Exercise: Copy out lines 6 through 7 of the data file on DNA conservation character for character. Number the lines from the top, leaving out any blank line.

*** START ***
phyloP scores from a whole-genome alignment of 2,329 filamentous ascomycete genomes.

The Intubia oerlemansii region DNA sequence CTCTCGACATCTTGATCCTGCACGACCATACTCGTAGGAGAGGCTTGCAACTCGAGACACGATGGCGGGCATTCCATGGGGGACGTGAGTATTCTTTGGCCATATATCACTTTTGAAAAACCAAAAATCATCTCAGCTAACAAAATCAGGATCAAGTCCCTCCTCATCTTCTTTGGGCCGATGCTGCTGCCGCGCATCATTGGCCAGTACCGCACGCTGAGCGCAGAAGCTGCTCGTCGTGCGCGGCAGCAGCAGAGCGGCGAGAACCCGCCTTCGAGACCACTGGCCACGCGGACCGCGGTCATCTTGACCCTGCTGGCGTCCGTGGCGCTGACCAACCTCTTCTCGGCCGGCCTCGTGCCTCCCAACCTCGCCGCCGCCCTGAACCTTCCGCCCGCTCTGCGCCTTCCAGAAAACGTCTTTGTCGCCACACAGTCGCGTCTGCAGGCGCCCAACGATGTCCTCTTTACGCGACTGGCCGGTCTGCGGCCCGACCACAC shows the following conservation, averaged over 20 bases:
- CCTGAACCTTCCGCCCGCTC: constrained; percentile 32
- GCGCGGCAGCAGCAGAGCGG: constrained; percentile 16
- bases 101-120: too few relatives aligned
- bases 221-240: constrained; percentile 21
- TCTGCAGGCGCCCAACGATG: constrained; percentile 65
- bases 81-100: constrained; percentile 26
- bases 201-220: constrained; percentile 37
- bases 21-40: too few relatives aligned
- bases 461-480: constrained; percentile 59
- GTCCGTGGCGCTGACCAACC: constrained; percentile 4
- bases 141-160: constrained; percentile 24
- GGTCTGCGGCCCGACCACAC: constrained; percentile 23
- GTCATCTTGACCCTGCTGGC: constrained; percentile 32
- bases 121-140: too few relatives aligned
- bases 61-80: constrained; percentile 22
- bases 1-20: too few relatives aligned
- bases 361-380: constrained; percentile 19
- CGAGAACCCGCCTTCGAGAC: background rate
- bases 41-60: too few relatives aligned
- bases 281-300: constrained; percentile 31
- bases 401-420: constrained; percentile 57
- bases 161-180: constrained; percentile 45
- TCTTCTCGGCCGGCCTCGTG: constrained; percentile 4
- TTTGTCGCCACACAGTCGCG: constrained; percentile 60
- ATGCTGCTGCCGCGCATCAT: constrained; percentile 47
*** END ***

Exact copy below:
- bases 221-240: constrained; percentile 21
- TCTGCAGGCGCCCAACGATG: constrained; percentile 65